There have been quite a lot of people wondering about the various sewing pattern magazines out there and which they should buy or subscribe to. Since I’ve been primarily sewing with pattern magazines over the last few years, I thought some of you might appreciate my opinions on the major pattern magazines (and no, I’m not getting any kickbacks or referral money from any of these links, if it wasn’t obvious!).
For all of these magazines, you receive a glossy magazine with lots of nice photos of models wearing the various designs, and there will be a section containing the technical drawings, instructions, and fabric layout for each design. Patterns are included in a special folded bunch of papers (usually stapled in the centre so you can pull them out easily without damaging the rest of the magazine). The patterns come in a variety of sizes, but none of these contain seam allowances and you need to trace them off the sheets provided.
I trace my patterns using a serrated tracing wheel and brown kraft paper, but many others prefer to use tracing paper and pencils. I add my seam allowances when I cut out my fabric by simply cutting 5/8”/1.5cm away from the edge of my paper pattern, but there are double tracing wheels available to do this for you.read more >>
The third linen item in this week’s unofficial linen-a-thon is a cute and very casual shift dress from the May 08 issue of Prima magazine. I don’t think I’ve mentioned Prima much here before, but it’s a UK women’s magazine that features one sewing pattern each issue. If you subscribe you get sent them automatically, but if you pick up an occasional copy at the newsagents like I do, then you need to ring a premium rate number to have it posted to you (it usually works out to a pound or two on your phone bill, which is very reasonable).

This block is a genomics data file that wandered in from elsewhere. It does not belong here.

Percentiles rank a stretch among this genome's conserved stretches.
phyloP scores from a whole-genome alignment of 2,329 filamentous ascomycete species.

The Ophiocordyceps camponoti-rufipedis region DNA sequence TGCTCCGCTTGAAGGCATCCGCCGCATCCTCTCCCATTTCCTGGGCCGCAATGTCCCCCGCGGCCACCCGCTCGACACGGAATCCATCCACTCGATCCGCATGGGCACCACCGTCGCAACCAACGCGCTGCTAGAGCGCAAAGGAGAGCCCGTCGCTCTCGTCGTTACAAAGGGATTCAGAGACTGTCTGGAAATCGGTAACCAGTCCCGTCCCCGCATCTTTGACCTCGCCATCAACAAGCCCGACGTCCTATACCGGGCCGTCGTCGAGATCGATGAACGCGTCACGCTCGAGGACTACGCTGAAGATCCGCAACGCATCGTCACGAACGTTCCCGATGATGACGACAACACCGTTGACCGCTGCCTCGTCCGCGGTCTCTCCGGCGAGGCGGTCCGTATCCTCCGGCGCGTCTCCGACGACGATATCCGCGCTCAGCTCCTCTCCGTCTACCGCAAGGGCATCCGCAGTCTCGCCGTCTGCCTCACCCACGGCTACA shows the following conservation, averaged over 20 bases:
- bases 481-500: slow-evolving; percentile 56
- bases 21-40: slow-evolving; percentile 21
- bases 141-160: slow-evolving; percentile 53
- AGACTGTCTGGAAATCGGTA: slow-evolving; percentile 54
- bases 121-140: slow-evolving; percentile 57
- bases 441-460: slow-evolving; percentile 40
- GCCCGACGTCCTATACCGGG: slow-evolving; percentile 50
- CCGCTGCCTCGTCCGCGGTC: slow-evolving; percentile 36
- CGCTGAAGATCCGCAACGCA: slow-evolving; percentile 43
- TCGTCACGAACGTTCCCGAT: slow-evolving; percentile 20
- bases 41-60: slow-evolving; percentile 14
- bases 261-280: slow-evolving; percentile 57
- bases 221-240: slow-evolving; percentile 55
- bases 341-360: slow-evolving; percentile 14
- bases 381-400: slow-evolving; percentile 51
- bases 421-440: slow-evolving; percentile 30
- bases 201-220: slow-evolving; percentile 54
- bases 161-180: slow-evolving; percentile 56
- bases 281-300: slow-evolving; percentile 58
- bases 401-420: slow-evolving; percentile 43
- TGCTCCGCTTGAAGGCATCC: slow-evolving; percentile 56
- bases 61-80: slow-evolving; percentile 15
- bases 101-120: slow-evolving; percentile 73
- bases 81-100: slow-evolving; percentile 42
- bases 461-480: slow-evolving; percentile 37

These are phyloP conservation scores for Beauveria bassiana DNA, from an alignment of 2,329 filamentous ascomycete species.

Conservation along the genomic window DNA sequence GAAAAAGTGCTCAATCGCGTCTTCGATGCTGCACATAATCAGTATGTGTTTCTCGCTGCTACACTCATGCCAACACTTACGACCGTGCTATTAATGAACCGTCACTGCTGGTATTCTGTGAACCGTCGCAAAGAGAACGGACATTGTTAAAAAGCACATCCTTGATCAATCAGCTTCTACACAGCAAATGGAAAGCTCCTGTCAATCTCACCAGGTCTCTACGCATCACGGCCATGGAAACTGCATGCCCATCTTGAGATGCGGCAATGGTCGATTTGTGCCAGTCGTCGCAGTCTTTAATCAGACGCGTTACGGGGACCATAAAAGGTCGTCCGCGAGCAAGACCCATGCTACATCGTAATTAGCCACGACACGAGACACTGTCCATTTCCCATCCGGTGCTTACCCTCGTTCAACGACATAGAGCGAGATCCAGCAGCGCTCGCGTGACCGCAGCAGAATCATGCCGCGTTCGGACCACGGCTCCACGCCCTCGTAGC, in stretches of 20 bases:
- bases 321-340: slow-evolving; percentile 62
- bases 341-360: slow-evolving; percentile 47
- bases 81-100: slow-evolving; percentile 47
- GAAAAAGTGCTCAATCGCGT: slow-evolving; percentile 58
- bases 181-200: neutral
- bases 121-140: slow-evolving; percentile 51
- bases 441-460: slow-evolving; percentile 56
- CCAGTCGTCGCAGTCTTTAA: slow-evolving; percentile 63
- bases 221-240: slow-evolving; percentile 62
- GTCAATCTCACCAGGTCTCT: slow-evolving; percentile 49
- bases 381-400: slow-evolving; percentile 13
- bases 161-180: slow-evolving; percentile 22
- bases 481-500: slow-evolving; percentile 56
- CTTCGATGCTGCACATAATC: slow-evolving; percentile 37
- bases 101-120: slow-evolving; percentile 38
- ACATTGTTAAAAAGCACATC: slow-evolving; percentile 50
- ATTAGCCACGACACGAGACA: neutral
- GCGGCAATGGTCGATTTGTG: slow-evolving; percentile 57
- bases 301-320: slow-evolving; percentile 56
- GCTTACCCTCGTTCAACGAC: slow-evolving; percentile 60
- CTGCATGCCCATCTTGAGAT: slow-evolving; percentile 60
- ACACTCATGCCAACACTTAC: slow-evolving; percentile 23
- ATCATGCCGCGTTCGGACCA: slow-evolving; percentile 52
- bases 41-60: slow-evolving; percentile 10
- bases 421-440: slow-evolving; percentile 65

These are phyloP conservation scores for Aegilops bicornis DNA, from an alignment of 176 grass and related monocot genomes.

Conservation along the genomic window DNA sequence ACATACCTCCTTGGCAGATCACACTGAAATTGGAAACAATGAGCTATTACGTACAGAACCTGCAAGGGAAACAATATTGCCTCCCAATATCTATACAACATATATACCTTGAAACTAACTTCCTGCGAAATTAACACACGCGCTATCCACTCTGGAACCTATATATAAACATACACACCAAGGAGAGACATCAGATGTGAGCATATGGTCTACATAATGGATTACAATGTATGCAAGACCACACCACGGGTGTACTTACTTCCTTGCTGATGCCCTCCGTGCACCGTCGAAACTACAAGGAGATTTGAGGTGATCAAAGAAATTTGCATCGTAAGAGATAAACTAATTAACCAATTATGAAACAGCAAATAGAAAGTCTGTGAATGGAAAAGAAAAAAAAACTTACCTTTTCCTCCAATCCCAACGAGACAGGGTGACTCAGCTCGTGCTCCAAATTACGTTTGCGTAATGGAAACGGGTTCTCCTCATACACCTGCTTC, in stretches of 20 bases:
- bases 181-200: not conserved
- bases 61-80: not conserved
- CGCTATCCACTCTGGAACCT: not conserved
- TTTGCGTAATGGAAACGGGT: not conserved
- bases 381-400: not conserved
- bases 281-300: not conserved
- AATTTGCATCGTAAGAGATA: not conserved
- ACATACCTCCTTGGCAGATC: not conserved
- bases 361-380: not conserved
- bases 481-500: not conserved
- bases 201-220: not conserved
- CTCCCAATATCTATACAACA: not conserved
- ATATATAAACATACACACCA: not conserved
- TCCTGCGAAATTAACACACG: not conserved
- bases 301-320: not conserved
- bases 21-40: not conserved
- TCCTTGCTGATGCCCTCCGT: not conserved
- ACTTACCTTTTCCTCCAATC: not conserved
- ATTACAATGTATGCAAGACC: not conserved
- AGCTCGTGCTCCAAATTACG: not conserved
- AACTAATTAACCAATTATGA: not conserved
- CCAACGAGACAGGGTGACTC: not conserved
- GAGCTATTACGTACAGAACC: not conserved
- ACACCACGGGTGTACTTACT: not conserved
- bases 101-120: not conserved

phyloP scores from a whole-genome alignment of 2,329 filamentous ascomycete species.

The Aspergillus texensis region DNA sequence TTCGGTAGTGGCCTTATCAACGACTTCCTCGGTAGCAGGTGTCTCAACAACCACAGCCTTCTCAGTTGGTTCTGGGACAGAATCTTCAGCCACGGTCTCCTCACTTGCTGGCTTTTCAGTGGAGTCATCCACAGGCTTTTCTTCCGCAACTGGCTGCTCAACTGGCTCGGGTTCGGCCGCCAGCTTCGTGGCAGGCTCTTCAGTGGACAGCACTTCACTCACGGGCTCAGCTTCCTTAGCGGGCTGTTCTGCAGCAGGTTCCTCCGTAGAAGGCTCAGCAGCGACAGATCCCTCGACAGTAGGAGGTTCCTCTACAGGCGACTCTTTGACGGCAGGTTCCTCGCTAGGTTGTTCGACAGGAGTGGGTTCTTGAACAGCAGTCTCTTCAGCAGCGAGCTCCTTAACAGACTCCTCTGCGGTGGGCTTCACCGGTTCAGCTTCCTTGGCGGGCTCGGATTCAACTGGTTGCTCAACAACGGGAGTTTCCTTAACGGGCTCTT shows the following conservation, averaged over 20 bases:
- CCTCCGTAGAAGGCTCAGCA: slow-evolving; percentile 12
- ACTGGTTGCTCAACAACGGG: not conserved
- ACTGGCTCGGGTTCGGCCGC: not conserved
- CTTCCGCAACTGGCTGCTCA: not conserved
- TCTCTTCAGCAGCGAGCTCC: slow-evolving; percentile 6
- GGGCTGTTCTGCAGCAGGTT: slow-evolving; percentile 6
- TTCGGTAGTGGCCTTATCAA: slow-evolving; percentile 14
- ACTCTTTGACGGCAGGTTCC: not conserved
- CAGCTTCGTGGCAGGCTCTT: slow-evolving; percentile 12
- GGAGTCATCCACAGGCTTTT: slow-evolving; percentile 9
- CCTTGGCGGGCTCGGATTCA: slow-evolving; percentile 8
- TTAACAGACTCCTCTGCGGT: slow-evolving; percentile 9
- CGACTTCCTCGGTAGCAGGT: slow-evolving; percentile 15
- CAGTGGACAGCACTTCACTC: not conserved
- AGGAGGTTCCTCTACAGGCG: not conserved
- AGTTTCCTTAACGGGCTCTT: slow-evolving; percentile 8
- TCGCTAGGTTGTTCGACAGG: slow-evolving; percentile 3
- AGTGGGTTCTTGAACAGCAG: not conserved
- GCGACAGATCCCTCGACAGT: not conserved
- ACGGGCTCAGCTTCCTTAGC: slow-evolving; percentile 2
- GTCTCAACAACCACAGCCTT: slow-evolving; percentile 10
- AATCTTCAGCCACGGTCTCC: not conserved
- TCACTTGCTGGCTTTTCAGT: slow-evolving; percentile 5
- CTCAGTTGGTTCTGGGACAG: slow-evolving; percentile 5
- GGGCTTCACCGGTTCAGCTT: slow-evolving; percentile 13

Their patterns are usually a bit hit-or-miss with me, but when they get it right, I drop everything to buy the issue, even though this is the first one I’ve actually sewn up. Their sizing is pretty close to the Big 4 patterns and they include seam and hem allowances, and the patterns are printed on newsprint like the pattern magazines. One thing I really don’t like, though, is that they print their sewing instructions right on the pattern sheet so you’ve got to unfold this huge sheet just to read what the next step is if you haven’t cut up your patterns and prefer to trace instead.
On this pattern, I really liked the overall easygoing style and fit of the dress, and the gathered back yoke combined with the standing wide collar really appealed to me. This pattern included optional cap sleeves, which I decided to make to shield my poor freckled shoulders from the sun (when it occasionally shows its face here!).read more >>
I’ve got my hands in so many different projects right, it’s almost hard to keep up with myself!
My first priority was re-creating my piece for the upcoming book, which (as I’ve seen it talked about elsewhere online) I believe I can now reveal is tentatively titled “Pillowcase Challenge” and is all about recycling vintage pillowcases into other items. You’re going to have to wait until next spring to see my creation in the flesh (along with a few other pillowcase-related tutorials I’ve got tucked away), but here’s a teaser of my sample ready to be posted:read more >>